Foxes

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Fox on the allotment.  Spring/early summer 2019.  Photo by G.

The urban London fox is a beautiful wily creature.  We miss seeing our resident fox in the back patch and suspect a generational change has happened.  We’ve spotted younger looking foxes in the front and circus area, but none seem to make the back patch or woods a regular part of their patrols.

In winter 2018 we had a very active older fox residing near or in the back flower gardens.  She (or he) guarded the territory ferociously, with some wild fox fights happened in spring.

Late April 2019 and there’s a new fox in the back patch – a young one with a big white blaze on the chest.  Very light coloured fur.  And what a howler!  It made the most strange, quaking wailing sounds one night at about 3.30 in the morning.

Late April 2019 while on the allotment I saw a ragged and thin female fox with dropping teats, so obviously had had some cubs.  She was bold but hesitant at the same time.  I just went about my business getting water from the trough, puttering and weeding.  She came along across the front allotment plots, stopped in her tracks to lock eyes with me for a bit, and then crossed the stairs and continued on her way.  No sign of the cubs.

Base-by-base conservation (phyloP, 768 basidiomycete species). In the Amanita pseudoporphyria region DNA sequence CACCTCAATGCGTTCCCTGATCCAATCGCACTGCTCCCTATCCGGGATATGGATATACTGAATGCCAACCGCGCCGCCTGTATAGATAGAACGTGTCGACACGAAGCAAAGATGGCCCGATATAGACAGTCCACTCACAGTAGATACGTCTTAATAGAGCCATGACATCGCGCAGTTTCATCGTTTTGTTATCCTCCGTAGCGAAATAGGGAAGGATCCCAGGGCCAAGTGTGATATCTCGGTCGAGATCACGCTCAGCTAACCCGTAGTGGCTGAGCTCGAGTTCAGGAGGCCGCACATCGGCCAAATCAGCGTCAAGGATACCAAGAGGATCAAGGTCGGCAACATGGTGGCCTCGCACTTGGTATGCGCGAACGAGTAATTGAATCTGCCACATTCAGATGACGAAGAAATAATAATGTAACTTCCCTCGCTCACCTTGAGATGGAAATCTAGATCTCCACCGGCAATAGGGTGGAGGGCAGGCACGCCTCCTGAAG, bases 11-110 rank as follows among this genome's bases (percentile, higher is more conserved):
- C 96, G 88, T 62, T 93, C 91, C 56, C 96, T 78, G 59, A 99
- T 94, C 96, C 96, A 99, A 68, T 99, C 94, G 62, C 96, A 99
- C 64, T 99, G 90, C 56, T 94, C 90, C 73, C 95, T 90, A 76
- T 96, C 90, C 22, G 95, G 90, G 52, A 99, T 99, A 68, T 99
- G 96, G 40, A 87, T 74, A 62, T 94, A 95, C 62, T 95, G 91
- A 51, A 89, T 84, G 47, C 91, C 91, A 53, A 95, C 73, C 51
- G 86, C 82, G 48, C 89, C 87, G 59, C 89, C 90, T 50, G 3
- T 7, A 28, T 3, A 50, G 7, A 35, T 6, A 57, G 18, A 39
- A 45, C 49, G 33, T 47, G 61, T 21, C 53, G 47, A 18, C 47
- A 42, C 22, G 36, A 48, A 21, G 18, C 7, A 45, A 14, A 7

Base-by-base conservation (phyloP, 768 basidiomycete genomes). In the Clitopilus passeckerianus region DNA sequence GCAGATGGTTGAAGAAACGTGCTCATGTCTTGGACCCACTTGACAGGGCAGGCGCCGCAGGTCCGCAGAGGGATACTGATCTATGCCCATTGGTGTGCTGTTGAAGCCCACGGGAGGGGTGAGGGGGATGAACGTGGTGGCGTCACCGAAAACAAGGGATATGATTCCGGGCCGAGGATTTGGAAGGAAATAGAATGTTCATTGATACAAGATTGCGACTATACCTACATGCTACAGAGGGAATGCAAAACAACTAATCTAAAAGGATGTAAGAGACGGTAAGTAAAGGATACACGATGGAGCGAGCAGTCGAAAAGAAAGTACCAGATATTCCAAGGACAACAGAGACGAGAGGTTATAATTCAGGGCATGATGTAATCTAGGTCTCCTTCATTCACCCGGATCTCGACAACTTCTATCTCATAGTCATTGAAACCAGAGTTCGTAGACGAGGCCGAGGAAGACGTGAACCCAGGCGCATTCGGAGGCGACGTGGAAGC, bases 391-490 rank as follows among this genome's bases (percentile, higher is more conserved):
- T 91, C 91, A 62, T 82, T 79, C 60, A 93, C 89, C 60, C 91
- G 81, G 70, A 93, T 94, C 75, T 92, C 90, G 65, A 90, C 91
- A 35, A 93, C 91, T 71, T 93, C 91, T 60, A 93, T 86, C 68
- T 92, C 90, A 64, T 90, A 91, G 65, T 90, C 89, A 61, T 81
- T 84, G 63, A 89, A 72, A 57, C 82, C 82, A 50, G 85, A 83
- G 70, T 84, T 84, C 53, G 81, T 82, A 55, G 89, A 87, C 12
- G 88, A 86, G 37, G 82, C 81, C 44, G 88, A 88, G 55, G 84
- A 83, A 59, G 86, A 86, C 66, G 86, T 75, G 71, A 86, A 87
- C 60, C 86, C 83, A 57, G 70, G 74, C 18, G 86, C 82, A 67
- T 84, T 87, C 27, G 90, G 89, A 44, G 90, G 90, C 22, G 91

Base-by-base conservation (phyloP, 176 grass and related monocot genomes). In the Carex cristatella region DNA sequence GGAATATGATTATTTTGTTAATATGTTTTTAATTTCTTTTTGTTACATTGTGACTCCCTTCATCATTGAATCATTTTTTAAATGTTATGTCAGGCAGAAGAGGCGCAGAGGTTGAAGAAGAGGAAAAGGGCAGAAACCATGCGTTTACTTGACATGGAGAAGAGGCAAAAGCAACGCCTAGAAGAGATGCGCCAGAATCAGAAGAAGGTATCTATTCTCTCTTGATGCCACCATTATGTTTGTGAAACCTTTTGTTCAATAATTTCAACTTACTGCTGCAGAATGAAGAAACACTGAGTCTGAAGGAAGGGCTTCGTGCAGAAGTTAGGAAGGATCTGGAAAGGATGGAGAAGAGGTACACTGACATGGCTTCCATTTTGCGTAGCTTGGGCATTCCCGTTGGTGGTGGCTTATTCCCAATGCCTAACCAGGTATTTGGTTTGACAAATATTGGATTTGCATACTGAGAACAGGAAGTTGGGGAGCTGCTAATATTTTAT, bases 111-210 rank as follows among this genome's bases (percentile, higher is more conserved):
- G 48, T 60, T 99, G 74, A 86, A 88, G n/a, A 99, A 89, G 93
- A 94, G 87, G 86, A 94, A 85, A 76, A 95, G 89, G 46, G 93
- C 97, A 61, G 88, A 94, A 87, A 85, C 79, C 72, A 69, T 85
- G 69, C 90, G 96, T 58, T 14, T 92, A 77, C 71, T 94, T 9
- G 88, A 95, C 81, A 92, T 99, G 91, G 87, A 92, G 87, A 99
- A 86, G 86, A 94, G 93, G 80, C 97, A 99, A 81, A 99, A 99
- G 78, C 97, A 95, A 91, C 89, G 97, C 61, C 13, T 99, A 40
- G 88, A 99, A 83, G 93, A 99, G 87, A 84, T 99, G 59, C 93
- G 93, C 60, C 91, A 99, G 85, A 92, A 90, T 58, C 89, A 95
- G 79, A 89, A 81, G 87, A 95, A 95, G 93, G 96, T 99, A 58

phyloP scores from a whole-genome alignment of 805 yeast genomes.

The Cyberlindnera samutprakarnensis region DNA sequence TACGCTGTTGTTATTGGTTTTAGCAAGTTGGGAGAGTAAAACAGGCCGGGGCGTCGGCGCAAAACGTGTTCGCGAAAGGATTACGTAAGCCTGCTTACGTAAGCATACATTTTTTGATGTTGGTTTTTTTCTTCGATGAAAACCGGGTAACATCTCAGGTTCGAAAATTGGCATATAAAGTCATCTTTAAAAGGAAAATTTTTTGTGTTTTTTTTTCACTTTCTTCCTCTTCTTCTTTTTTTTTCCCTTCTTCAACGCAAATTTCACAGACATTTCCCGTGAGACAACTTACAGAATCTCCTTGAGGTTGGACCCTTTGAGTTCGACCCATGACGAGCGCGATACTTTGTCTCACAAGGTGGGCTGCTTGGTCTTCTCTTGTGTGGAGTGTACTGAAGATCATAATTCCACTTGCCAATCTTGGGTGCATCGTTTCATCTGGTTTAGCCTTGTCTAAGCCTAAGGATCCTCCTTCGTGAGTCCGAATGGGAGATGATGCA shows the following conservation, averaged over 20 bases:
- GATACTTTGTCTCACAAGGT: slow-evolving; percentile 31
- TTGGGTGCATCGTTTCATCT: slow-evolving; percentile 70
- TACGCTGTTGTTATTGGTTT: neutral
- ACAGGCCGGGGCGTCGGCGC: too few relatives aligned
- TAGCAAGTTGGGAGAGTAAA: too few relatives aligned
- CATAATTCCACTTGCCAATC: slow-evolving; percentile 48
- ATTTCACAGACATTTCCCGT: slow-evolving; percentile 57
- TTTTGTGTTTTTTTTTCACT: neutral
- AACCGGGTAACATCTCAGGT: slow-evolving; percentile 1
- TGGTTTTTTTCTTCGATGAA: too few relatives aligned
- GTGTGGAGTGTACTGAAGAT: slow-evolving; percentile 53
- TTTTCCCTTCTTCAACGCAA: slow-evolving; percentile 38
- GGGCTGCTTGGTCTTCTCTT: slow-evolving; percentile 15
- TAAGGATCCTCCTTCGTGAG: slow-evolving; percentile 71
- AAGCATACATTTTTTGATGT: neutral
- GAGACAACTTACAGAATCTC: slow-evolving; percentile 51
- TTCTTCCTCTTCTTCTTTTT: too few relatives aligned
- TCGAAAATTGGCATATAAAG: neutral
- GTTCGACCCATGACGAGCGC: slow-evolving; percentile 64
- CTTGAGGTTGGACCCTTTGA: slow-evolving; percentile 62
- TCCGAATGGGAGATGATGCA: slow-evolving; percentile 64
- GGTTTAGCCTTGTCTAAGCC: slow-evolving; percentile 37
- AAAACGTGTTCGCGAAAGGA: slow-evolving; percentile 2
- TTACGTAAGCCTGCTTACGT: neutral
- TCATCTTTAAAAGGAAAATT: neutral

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Fox on tracks during Corona-Lockdown in London, May 2020

Early April 2020 we spotted a slinky wild looking fox on the allotment.  It’s tail was very thin and mange-eaten, poor thing!  No sign of our usual foxes in the back patch. Apparently there’s been some council work on a boiler house for L&W which some say may have dislodged a large fox den.

We saw a similarly slinky fox, with a mange-eaten tail making its lonely way along the railway tracks during the London coronavirus lockdown mid-May 2020.  The Hampstead overground station is eerily empty, with not a soul on the platforms.  During the quiet of lockdown wildlife of all sorts are exploring farther afield and enjoying the emptier urban spaces.  Go foxes, go!

At midnight on 4 June 2020 we witnessed two young fox cubs with their mother frolicking and pouncing about in the back patch.  They were particularly enjoying the new meadow patch in the middle of the lawn.  A lovely sight and they both looked healthy and very happy and frisky.  The mother seemed to have a sore paw and slight limp, according to the big guy who got a better view of her than I did.